How, one wonders, did Regnerus get away with pulling off such a stunt in the first place?  One gets funded for research by showing a “lacuna” in the literature.  In this case, Regnerus argued, with justification,  that previous studies of gay families showing them to be as healthy as non-gay families are flawed, because the data for those studies are drawn from “convenience” samples, and not random samples.  Somebody wishing to study children of lesbians and gays would go to gay organizations to find their subjects, say, and perhaps use the “snowball” method of collecting them, asking the subjects to find other subjects from among their friends and acquaintances.  This method, Regnerus argues, almost guarantees a gay-positive data base.  When children from these homes, in which the children who are wanted and given special attention are compared to children from the average mother/father home, where they may be wanted or not, abused or not, it’s no wonder it will turn out that the children from gay households do as well as or better than their so-called traditional family counterparts.   But what if instead of selecting from happy gay families one selected from the larger population at random?

The reasonableness of that argument is what normally might get him the funding he needed.   Problem is, 800K is a lot of money these days for an academic study, so Regnerus turned to right winger sources, no doubt, because they are both flush and have a vested interest in any study aiming to show intact families in a positive light.  Regnerus' credentials as an evangelical, he maintains, have nothing to do with it.  And Witherspoon swears high and low they wouldn't dream of coloring the findings.  The fact that analysis of his data shows that children raised in “intact families with a mother and a father” are much better off than children raised in gay families, well, it could just as easily have gone the other way.  At least you can't say the biases of previous research have not been corrected.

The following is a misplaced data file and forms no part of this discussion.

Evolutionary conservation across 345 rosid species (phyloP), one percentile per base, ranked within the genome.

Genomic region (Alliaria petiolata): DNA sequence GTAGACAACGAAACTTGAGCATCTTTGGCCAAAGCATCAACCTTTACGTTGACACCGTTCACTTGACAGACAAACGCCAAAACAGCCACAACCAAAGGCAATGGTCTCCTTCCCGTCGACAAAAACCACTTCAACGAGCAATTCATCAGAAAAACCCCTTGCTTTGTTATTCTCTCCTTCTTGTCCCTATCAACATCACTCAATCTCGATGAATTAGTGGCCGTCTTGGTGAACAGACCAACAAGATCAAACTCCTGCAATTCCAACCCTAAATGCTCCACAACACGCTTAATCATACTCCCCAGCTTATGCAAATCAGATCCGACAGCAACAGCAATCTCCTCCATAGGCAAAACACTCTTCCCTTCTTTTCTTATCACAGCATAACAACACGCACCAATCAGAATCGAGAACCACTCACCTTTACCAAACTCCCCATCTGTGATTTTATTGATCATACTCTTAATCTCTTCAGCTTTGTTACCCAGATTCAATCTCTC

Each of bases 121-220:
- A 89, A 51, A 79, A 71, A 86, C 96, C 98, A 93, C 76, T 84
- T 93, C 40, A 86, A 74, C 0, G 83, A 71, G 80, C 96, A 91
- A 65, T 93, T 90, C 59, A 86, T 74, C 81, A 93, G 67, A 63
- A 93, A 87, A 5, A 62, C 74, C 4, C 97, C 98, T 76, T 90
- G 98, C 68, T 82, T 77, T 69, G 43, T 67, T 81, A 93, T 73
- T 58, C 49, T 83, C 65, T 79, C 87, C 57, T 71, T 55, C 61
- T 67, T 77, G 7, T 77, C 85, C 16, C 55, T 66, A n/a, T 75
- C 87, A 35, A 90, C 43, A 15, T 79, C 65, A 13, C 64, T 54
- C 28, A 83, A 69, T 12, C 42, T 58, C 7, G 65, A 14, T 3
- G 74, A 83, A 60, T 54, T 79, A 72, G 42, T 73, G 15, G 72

Not so fast.  If you look at how he selected subjects for his study, something pops out at you.  First, he asked the question, “From when you were born until age 18 … did either of your parents ever have a romantic relationship with someone of the same sex?” If the respondents said yes, they were put in the “gay father” (GF) or “lesbian mother” (LM) category, regardless of how they answered other questions, and regardless of whether or not their parents identified as gay.  If they said no, and further questions showed they lived with the same mother and father all the while they were growing up, they were classified as IBF (children of an “intact biological family.” )   If they were adopted, they were put into a separate “adopted” category.  Children from divorced parents, children living with step parents and children in single-parent households were similarly separated out.   Unbelievably (and can this be an accident?), children from broken families were excluded from the IBF category but included in the GF and LM categories.  14% of the subjects in this group had spent time in foster care.

In other words, the paper inappropriately compares children raised by two heterosexual parents for 18 years, on the one hand, with children who experience family transitions – like foster care – or who live with single or divorced parents, or in blended families, on the other.   The limited number of respondents arbitrarily classified as having a gay or lesbian parent are combined regardless of their experiences of family instability.  The findings, it turns out, are that the categories look like what the categories were designed to look like.

What’s wrong with the methodology is captured by John Corvino:

Question: What do the following all have in common?

A heterosexually married female prostitute who on rare occasion services women

A long-term gay couple who adopt special-needs children

A never-married straight male prison inmate who sometimes seeks sexual release with other male inmates